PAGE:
Lecture_4_1 - Animal adaptations 4th 230 Ecology lecture 27...

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Animal adaptations 4 th 230 Ecology lecture 27 October 2009 th Ed. Organisms come in a very wide range of size, but cells have a much more restricted range. What are the smallest cells and what limits their size? Mycoplasm (bacteria) as small as 0.1 μm or 10 -7 m. The volume is so small the number of copies of parts, such as ribosomes, is presumably difficult to regulate. The smallest human cell is the sperm and the largest is the egg. Most human cells have a volume corresponding to a diameter of 4-20 μm. The ciliates have large single cells, some over ¼ mm and just visible to the naked eye. The maximum size of a cell is limited by the surface area/volume problem. Material must enter a cell through its surface but everywhere inside is expected to be metabolically active. The surface area increases by the square of the length and the volume increases by the cube of the length so large cells have a lot of mass relative to their surface area. All really big organisms are multicellular and “solve” the surface area/volume problem by having tissues and organs that function to collect, distribute and process essential nutrients. Maximum growth rates (doubling time of population) are inversely proportional to size. Ways heterotrophic organisms get energy and materials. Dodder is a heterotrophic plant –it has no chlorophyll and it lives by tapping into plants that are Heterotrophs can be divided into 3 major types: Herbivores (animals that eat living plants), Carniovres (animals that eat other animals) and Detrivores (organisms that utilize dead organisms as their resource). While all organisms are made up of carbohydrate, protein, lipids and nucleic acids there sufficient differences among plants, animals and dead stuff that most species specialize on a particular type of food. Many organisms are much more specialized than these broad classes. In particular insects may specialize on only a single species or a set of close relatives. Animals can’t make the enzymes necessary to digest cellulose (a major carbohydrate of plant material). One strategy is eat a lot, extract the proteins & simple carbohydrates, but let a lot of material just pass thru. Grazers and browsers that are not ruminants (such as the horse) follow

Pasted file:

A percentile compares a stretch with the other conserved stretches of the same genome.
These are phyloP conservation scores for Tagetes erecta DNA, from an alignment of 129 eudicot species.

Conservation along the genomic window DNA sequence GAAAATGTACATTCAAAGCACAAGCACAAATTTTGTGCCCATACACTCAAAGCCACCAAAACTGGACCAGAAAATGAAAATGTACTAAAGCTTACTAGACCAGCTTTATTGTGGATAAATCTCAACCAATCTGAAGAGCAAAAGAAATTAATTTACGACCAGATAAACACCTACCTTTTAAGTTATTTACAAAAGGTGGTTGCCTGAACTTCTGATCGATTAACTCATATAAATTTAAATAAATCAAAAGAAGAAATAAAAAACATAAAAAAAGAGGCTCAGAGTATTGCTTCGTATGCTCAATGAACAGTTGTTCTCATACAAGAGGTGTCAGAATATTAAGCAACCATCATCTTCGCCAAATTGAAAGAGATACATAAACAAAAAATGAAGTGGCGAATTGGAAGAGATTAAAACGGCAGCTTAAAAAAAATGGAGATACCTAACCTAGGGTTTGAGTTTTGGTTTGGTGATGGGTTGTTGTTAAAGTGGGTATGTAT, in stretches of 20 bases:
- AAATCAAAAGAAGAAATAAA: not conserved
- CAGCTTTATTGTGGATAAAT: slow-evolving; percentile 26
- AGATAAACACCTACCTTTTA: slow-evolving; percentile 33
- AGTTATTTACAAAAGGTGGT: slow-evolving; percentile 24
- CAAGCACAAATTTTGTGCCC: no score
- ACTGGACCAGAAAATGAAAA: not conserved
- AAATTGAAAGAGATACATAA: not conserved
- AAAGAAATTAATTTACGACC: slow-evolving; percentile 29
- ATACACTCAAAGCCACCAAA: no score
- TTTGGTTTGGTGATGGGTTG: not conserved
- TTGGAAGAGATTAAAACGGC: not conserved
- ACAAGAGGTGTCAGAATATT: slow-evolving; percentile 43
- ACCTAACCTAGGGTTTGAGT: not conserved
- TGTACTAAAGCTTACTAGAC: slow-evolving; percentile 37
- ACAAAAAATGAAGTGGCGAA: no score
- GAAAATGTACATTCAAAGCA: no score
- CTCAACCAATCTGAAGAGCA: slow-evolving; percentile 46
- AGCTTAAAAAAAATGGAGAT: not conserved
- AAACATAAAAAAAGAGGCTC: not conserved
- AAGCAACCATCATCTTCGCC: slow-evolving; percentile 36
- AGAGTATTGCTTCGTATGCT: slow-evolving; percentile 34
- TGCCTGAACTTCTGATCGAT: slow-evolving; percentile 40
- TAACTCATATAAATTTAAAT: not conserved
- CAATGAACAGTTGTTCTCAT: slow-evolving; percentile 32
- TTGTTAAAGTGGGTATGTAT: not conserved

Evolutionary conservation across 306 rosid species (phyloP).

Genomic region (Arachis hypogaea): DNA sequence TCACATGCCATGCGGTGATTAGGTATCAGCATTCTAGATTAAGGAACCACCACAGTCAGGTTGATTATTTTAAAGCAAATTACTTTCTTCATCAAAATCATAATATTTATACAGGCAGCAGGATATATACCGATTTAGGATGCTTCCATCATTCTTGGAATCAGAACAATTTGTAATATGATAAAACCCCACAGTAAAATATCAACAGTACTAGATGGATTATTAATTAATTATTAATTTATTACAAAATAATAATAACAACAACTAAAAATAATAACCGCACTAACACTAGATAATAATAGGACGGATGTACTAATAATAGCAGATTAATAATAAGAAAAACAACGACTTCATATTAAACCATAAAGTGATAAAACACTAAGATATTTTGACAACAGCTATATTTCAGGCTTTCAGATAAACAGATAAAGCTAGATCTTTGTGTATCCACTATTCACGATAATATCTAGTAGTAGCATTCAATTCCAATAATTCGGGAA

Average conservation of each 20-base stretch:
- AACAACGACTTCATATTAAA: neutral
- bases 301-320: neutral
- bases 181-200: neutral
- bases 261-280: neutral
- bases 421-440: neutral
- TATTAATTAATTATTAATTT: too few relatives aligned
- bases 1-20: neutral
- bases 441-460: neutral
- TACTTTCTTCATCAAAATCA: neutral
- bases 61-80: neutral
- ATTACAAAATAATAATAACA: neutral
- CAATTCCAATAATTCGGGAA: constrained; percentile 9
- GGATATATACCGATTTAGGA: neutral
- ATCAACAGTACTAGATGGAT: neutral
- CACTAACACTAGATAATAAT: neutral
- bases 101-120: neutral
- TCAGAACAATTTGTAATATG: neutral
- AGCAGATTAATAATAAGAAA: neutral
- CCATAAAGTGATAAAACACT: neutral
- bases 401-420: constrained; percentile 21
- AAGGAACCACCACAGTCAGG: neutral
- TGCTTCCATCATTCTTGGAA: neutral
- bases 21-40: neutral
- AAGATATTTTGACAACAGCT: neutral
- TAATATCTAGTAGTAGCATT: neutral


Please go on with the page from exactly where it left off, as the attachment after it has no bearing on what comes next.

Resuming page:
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This note was uploaded on 01/23/2010 for the course BIOS 230 taught by Professor Gibbons during the Fall '08 term at Ill. Chicago.

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Lecture_4_1 - Animal adaptations 4th 230 Ecology lecture 27...

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